ECW 2018 - Web - Troll.JSP

ECW 2018 is a French Jeopardy challenge organized by the PEC (French Pôle d’Excellence Cyber) in partnership with the Bretagne county, Airbus and Thales. “Troll.JSP” is challenge based on the CVE-2017-5638 exploitation, executing code to change a session variable and then display the flag.

From 06/10 to 21/10 2018, it will be used as a pre-selection for the final Capture The Flag event, which will start on 21 November 2018 at the European Cyber Week conference in Rennes.


No statement for this challenge, since the following image was displayed as a statement guide. But no worries, look at the name of the challenge…


We land on a page, very clear, containing almost no information.


Information gatherig and vulnerability identification

First thing, we just go chek sources and we can see a “debug.jsp” file. ​


Accessing this page offer more features. There is a “flag” tab, with a gift…


Needless to say, knowing the goal of this challenge, that this “flag” is a troll. Nevertheless, it allows us go ahead in the challenge because the MD5 gives us the following information : “swp”. Some research on “.swp” extensions lead us to believe that an important swap file for the challenge is available. Some tests are therefore performed and quite quickly we find the file ".flag.jsp.swp". ​


Three interesting points here:

  • the comment “TODO change the flag” ;
  • A new MD5 hash ;
  • A session variable, “flag” is displayed.

First, the MD5 hash. If it is the same as the first one, it could also give us information…. And indeed, once broken, we obtain the string “equifax”. Some research about this term lead us to discover a story about Equifax, a company that was hacked in 2017. The cause? A vulnerability in the Apache Struts (CVE-2017-5638) framework. So it seems that we know how we will solve this challenge…. Before going to exploitation, a quick word on the two other elements.

It seems that the page displays the value of the variable “flag” if the value of session.flag is not null. Otherwise, we receive the display of trollFlag, which we already know. Moreover, since this file is a swap file and there is a comment “TODO change the flag”, we can assume that in the real file, the flag has been changed by the real flag. So we have a guideline ! A way must be found to modify the value of session.flag.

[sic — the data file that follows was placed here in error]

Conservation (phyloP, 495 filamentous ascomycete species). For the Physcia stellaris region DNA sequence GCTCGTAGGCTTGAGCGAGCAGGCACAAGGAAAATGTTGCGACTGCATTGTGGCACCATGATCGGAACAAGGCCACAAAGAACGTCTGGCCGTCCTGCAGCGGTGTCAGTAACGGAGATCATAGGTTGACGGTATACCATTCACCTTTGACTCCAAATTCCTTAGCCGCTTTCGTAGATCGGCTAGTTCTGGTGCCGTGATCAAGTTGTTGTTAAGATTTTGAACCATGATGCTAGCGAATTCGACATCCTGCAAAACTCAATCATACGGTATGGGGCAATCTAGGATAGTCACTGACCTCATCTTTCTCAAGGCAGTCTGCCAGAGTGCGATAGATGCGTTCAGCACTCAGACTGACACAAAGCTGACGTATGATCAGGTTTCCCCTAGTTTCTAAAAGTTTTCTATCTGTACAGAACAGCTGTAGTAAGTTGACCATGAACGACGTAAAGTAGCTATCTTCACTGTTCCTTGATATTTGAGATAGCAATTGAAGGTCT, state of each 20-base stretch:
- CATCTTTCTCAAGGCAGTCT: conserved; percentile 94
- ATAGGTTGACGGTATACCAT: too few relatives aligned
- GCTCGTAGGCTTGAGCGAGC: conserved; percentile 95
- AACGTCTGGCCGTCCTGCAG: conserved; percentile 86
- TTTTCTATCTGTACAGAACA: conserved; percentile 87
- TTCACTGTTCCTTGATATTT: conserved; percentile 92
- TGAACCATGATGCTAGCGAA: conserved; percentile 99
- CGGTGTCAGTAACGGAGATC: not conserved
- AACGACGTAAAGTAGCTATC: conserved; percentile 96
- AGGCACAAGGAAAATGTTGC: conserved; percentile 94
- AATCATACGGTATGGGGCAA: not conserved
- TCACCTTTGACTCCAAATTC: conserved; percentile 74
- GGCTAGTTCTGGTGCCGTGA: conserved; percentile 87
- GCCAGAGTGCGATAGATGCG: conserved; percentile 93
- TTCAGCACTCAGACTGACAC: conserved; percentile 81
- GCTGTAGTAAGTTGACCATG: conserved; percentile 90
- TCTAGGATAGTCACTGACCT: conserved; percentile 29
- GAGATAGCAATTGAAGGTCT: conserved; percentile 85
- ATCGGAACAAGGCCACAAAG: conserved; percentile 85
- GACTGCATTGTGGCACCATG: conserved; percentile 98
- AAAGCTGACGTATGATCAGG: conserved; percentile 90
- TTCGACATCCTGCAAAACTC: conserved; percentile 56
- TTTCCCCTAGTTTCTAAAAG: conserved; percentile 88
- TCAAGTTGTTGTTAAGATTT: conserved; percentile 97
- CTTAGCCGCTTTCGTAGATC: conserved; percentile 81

Exploication - CVE-2017-5638

Some research around this vulnerability leads us to the following two articles, detailing very well the vulnerability :

Very quickly, the exploitation involves the use of the header “Content-Type” of HTTP requests.

  • A “multipart” type HTTP request will be detected by Struts ;
  • This one will be sent to the Jakarta parser ;
  • If an error occurs during processing (for example, an invalid Content-Type) the error message generated will contain the invalid element ;
  • In order to display the error to the user, an unsafe function, findText() is used. This one will evaluate the string generated. Thus, if a malicious payload is ut there, it will be executed.

This vulnerability allows in theory to execute commands directly on the server. The malicious payload used in many examples on the Internet is :

Content-Type: %{(#_='multipart/form-data').(#_memberAccess=@ognl.OgnlContext@DEFAULT_MEMBER_ACCESS).(@java.lang.Runtime@getRuntime().exec('curl localhost:8000'))} ​

Some tests have shown that this type of payload does not work on the server. Indeed, it seems that we are facing a WAF (Web Application Firewall) that will prevent the request from being processed if it detects special elements (parentheses or dots, for example).

Moreover, in our case, we are trying to modify the value of a session variable. No need to execute code with @java.lang.Runtime@getRuntime().

Note that in the payload, the first expression (#_='multipart/form-data') is only used to pass the condition necessary to trigger the vulnerability. This is the assignment of a string to a variable. Isn’t that exactly what we need?

Some additional research and tests allow us to build this payload :

Content-Type: %{#session["flag"]="multipart/form-data"} ​

In this way, we satisfy the server side condition, indicating that the “multipart/form-data” string must be present and we satisfy the application side condition saying that the session.flag value must not be null. In addition, no prohibited characters are used, so the firewall is not triggered.

Getting the flag

In order to pass our exploit, we intercept a classic request to the page /flag.jsp using Burp, to which we add our malicious header.


We see that the request has been processed and that the returned flag is different… Solved challenge ;)


ECW 2018 - Web - SysIA ECW 2018 - Web - Intrusion (5 challenges)